Hero and Also-Ran: The Life of Thomas E. Dewey Online
As a young prosecutor in the 1930s, Thomas Dewey won national fame with his courtroom victories over several of New York’s most notorious gangsters. Later, he gained further recognition as a progressive three-term Republican governor of New York State. In addition, he played a significant role in the Republican Party’s nomination of Dwight Eisenhower for president in 1952. Yet today we remember Dewey mainly because of his two failed campaigns for the presidency -- against Franklin D. Roosevelt in 1944 and against Harry Truman in 1948. In this lecture, Sandra Opdycke will seek to put those losses in context, exploring how they fit into the broader story of Thomas Dewey’s life.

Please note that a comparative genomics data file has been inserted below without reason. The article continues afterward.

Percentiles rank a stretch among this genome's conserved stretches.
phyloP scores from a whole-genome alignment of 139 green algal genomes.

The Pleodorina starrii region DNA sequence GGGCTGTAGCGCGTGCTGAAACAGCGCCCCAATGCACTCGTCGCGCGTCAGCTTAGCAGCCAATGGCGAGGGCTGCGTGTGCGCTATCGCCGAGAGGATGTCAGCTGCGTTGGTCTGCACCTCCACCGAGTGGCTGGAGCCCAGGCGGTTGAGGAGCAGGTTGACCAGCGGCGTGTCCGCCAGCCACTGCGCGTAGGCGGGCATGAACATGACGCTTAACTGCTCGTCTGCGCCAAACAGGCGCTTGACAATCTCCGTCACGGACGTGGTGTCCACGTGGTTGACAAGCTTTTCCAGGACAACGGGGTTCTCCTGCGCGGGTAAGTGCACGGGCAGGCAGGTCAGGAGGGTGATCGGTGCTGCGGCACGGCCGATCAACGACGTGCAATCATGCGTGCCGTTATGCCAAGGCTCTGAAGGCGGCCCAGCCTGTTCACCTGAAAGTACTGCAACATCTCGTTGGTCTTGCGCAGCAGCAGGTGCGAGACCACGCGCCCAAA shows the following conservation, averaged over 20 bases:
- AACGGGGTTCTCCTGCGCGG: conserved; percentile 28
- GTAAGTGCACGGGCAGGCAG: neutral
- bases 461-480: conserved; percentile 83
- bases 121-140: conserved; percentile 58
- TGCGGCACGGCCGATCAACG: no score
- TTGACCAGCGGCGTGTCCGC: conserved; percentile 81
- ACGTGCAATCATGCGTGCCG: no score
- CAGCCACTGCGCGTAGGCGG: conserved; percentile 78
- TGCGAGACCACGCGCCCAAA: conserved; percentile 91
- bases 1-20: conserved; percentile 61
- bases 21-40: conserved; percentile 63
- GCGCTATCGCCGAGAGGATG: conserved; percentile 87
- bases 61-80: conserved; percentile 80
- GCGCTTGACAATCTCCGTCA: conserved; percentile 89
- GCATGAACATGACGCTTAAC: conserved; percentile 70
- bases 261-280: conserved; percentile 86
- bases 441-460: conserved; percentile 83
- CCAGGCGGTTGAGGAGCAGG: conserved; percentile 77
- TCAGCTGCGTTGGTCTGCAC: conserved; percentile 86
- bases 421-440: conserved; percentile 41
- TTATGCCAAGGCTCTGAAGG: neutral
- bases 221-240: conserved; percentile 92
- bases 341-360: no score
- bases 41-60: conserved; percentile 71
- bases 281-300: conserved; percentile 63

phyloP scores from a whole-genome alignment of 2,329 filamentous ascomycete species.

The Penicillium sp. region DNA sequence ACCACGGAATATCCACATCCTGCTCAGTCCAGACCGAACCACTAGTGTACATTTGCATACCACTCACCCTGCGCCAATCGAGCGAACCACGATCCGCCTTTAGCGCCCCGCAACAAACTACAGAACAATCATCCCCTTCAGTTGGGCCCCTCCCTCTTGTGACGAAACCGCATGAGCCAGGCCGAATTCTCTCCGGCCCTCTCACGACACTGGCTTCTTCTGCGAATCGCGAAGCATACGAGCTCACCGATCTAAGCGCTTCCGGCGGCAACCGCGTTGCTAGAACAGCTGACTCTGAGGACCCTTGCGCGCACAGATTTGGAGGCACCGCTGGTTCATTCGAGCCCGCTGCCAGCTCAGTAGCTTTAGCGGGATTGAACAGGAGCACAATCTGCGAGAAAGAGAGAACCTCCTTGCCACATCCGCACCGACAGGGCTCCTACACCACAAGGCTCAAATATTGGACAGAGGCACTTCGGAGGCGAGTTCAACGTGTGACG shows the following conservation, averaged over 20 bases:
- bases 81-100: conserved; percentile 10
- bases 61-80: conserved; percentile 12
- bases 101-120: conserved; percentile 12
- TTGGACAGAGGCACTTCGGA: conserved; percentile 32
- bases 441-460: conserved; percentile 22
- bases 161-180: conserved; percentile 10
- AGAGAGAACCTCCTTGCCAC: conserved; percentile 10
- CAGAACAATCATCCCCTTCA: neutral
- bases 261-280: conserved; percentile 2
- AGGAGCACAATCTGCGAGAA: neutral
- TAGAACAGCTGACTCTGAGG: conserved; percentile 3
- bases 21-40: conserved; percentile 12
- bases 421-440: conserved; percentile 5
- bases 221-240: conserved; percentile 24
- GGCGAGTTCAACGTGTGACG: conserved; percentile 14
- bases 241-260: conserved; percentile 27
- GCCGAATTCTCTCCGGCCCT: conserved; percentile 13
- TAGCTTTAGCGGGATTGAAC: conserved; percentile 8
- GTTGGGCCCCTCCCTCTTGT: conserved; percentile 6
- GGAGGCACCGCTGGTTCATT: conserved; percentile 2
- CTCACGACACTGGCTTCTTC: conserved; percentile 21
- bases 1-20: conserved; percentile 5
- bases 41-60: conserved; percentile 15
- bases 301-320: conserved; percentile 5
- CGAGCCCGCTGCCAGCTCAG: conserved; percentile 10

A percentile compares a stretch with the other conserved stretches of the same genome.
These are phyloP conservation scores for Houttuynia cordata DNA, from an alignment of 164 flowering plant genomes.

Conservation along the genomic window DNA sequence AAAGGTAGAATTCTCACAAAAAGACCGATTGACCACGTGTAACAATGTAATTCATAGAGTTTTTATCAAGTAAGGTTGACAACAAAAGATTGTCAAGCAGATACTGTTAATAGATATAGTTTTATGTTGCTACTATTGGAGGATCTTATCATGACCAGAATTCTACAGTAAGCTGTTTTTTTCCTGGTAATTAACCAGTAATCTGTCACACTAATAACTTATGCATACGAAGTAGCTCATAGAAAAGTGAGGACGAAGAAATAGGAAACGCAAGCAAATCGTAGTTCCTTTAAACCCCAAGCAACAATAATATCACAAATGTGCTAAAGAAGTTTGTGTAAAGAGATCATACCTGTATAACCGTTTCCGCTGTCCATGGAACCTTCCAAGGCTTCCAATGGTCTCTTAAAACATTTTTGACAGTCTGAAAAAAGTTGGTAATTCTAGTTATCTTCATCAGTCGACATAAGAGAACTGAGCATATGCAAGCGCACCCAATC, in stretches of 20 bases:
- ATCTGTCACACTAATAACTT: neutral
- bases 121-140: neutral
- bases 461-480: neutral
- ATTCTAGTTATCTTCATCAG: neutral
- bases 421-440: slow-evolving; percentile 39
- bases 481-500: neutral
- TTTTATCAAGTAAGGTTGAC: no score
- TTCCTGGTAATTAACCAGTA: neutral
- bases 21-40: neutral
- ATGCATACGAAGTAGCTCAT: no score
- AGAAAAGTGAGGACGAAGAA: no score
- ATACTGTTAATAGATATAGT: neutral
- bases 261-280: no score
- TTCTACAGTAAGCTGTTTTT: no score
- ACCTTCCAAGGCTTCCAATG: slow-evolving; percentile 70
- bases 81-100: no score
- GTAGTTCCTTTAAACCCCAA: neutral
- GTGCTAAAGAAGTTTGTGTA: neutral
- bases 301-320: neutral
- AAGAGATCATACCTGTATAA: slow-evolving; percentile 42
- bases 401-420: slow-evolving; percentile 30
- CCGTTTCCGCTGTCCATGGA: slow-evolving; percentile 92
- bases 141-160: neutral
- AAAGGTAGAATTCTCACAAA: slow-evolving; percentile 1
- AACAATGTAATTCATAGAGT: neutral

Sandra Opdycke, Ph.D. is a historian. She recently published When Women Won the Vote, about the woman suffrage movement. She has also written books about the flu epidemic of 1918, the WPA of the 1930s, and Bellevue Hospital, as well as a biography of Jane Addams, an historical atlas of American women’s history, and several co-authored books and articles on social policy. She worked for a number of years at Hudson River Psychiatric Center, and later taught American History and Urban History at Bard, Vassar, and Marist Colleges. She serves as an occasional lecturer at the Center for Lifetime Studies in Poughkeepsie.